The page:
The British were determined to maintain their position on Crete since a German presence on the island threatened their dominance of the eastern Mediterranean Sea. Though initially believing that bombing raids were the worst the defenders of Crete would have to deal with, British Ultra intercepts of German secret codes indicated that the Luftwaffe was moving its airborne troops into Greece — an indication that they intended to take the island in an airborne operation. German control of Crete would also mean that Egypt and the Suez Canal would be vulnerable to German bombers.
Student's XI Fliegerkorps (airborne corps) consisting of 11,000 highly trained, well-supplied and well-rested troops, soon prepared for the battle. The plan called for the airborne troops to take key airfields on Crete. More troops and supplies could then be flown to the island through the airfields to support the attack. On May 20, the Germans unleashed Operation Mercury, the airborne invasion of Crete.
Hackett wrote: “The first wave of airborne troops took off for Crete from a complex of airfields in Greece following a powerful bombing attack along the north coast of the island. Things did not go well. The enemy was stronger and better prepared than expected. Incoming parachute troops were met by a storm of well-directed fire from the ground and many were hit in the air.”
The British defenders of Maleme airfield, at the western end of the island, held firm, and German commanders back in Athens contemplated calling off the operation. Student ordered his troops to stick to the plan and ordered more men into the battle for Maleme. A determined British counterattack didn't materialize until seven hours later, by which time the Germans had better prepared their positions, and it was thrown back. Hackett contends that had the counterattack come earlier, while the German generals were contemplating withdrawal, the Germans may well have pulled out.
Over the course of the next few days the other airfields fell to the Germans. By June 1, the British acknowledged that the battle was over and the island now lay in German hands. A total of 16,500 imperial troops had been evacuated by the Royal Navy, and the British had suffered roughly 13,000 casualties. German casualties amounted to approximately 6,000, with nearly 3,700 representing airborne troops. Among the wounded German paratroopers was Max Schmeling, heavyweight boxing champion of the world from 1930 to 1932.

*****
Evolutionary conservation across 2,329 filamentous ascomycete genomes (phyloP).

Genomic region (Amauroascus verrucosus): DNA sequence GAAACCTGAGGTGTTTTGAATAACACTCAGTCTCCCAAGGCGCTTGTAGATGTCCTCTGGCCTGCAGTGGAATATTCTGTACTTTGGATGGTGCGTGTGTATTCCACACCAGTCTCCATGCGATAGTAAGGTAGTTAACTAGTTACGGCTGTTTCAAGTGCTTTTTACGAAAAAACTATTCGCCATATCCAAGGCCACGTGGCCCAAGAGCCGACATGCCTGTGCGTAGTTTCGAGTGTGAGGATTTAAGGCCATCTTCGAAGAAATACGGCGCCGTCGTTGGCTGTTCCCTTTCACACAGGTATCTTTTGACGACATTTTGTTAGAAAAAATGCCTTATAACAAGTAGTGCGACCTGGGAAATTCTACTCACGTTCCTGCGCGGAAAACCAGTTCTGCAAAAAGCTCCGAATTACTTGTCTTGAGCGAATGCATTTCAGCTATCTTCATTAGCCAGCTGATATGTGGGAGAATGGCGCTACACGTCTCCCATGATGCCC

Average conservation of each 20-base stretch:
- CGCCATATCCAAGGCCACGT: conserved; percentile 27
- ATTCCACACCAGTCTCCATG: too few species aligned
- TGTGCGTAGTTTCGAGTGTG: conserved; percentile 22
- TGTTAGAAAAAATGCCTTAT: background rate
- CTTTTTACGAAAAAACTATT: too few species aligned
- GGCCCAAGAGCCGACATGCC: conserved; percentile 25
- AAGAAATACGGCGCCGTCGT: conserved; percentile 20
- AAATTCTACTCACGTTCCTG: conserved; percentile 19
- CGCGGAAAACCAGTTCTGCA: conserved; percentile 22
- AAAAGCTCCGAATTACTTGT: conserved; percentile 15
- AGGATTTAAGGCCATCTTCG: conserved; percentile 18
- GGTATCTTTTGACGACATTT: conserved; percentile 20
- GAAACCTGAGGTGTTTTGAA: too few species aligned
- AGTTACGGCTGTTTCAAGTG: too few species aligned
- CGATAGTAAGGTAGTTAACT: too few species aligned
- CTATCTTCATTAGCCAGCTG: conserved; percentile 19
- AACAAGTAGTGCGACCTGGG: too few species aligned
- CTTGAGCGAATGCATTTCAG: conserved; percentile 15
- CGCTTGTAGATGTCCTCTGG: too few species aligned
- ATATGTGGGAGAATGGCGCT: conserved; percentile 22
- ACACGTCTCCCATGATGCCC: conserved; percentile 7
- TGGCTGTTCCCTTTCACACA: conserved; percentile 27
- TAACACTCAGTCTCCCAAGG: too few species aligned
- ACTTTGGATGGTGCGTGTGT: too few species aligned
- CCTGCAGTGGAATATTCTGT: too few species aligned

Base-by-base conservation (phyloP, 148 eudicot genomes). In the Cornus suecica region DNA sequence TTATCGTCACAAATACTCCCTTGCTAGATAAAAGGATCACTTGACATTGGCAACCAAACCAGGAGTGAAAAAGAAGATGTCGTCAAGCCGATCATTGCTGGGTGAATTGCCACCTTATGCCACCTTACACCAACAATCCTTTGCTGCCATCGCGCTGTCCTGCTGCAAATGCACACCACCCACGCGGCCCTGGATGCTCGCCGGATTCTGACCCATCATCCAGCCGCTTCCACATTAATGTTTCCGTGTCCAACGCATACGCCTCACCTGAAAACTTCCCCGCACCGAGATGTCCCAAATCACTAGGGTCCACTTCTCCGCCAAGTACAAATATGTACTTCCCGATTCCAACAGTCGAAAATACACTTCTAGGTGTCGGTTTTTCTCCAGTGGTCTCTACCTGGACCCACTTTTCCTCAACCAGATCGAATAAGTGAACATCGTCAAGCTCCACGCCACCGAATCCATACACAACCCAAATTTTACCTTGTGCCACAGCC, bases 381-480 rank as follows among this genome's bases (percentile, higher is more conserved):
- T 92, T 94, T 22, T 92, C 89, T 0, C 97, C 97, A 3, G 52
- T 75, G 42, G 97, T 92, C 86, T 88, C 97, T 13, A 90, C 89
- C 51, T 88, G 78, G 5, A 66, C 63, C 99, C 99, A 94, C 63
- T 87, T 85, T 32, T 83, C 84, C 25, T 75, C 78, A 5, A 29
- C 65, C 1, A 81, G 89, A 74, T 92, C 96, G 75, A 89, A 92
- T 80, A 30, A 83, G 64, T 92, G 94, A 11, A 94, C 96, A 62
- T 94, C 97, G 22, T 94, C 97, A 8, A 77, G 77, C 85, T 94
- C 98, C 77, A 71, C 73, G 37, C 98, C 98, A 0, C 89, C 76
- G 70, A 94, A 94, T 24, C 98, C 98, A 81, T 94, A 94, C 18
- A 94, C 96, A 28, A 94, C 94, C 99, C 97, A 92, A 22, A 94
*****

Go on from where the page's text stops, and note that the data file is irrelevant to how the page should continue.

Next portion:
In addition to their loss in manpower, the Germans also lost 220 aircraft, with another 150 heavily damaged. Such losses were far beyond those projected for the operation, and Hitler lost his enthusiasm for airborne operations. The Führer remarked to Student after the battle, “The day of the parachute troops is over.”
With the heavy fighting in North Africa between Erwin Rommel's Afrika Korps and the British Eighth Army in 1942, the Germans considered an airborne operation against the British-controlled island of Malta, a key base for interdicting German supplies. After the costly victory at Crete, however, Hitler decided against it. Crete indeed proved the last major German airborne operation of the war.
The Allies, however, continued to develop their airborne elements, and British and American paratroops and glider-borne troops played roles in the 1944 battles of D-Day and Market-Garden. The effectiveness of these troops and their impact on the battles are still debated to this day.
Cody K. Carlson holds an M.A. in history from the University of Utah and teaches at Salt Lake Community College. An avid player of board games, you can check out his blog at thediscriminatinggamer.com. Email: firstname.lastname@example.org